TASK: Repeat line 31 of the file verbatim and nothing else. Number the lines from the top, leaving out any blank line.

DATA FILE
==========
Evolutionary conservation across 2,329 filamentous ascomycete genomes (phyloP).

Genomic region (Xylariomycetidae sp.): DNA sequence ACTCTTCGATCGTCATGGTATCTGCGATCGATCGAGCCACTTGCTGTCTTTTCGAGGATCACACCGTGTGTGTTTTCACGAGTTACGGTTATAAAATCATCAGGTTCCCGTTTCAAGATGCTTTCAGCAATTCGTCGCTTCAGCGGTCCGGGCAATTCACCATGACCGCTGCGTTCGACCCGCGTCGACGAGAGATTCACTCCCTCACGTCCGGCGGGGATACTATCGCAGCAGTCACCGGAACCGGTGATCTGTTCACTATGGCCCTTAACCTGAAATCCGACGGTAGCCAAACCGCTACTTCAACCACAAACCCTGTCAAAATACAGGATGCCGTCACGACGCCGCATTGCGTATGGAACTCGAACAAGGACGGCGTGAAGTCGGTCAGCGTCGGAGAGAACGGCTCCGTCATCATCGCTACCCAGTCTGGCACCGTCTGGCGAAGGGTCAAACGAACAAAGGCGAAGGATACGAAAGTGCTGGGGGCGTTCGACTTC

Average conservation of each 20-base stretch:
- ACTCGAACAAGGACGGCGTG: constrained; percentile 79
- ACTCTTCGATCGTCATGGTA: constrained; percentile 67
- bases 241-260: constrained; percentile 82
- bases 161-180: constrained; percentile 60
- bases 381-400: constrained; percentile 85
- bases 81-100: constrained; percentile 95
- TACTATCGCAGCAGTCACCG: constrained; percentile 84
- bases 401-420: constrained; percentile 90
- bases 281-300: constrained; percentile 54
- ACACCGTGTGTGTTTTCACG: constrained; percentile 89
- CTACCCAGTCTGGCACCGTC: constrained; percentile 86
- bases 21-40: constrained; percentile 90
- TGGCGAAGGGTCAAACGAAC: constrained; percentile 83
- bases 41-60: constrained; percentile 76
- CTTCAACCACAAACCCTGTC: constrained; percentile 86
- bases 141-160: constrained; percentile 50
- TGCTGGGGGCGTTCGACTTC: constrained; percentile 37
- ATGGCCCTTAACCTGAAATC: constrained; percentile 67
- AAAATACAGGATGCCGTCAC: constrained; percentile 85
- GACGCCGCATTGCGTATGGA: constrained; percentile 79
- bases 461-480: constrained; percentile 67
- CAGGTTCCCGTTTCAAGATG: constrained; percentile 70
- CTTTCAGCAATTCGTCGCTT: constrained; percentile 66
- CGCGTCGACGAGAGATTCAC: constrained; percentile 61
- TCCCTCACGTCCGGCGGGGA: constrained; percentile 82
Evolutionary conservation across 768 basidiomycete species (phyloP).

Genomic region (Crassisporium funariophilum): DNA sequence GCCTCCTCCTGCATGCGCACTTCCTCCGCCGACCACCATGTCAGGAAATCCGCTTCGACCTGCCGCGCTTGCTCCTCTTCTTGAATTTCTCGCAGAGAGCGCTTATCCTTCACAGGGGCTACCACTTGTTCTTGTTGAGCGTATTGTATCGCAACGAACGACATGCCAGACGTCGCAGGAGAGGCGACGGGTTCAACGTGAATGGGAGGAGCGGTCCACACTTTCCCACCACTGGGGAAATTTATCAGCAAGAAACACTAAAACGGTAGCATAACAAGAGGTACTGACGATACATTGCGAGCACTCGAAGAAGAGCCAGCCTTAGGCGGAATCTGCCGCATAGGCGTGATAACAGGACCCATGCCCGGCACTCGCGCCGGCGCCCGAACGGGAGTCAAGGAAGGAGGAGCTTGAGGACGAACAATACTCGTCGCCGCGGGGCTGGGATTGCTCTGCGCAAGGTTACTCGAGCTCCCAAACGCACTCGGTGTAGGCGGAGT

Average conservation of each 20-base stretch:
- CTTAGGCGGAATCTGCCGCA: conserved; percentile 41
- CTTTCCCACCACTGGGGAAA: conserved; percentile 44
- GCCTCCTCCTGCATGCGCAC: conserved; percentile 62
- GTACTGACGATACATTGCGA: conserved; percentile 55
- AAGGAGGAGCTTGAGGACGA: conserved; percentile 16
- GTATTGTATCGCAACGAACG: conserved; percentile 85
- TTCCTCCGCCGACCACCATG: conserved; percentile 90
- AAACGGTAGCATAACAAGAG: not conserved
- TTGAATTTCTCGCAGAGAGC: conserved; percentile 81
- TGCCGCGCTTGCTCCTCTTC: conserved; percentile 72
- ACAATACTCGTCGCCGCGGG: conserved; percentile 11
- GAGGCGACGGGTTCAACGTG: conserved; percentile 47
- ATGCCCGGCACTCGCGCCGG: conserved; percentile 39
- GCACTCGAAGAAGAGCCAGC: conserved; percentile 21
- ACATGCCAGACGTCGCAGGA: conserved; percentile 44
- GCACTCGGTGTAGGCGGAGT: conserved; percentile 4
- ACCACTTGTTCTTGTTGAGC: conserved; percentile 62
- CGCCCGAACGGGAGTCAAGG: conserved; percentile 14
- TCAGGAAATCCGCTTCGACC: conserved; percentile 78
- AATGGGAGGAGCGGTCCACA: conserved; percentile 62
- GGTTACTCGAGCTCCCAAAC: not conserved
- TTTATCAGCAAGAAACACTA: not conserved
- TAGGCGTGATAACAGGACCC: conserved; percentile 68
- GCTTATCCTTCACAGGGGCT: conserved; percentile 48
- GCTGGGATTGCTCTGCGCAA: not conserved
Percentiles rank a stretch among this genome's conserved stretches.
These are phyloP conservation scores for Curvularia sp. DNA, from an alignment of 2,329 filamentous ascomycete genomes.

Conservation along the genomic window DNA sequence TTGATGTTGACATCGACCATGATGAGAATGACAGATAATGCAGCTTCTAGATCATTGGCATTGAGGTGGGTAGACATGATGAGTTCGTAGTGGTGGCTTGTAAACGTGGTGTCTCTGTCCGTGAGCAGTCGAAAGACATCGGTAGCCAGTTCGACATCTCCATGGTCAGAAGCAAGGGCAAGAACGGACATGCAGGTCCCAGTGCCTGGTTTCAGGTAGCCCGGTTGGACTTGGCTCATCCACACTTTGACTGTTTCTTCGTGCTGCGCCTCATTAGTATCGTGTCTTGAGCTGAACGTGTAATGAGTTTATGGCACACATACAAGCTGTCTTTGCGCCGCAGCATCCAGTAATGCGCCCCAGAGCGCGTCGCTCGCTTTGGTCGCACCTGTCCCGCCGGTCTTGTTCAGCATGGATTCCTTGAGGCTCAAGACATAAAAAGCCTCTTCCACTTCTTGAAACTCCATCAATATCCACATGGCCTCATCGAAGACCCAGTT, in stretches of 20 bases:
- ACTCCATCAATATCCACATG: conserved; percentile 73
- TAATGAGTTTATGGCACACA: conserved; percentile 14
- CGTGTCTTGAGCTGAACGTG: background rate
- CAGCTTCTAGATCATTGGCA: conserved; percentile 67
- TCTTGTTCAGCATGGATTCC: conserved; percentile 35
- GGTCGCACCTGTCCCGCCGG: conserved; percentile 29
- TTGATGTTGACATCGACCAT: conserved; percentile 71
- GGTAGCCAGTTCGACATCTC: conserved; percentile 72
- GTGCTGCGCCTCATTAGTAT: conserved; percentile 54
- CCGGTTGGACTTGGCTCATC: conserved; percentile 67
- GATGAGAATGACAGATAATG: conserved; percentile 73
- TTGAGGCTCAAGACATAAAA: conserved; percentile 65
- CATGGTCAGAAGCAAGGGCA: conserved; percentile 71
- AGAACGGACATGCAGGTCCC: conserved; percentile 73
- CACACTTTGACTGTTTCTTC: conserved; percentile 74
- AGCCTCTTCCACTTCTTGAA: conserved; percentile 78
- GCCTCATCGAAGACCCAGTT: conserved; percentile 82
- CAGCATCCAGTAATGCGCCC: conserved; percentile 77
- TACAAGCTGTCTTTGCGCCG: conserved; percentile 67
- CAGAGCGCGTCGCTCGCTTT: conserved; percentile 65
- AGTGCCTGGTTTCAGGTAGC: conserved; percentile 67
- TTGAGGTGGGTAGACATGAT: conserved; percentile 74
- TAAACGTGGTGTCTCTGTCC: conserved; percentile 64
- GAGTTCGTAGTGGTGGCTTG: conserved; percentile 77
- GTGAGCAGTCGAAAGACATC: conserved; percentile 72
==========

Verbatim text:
Average conservation of each 20-base stretch: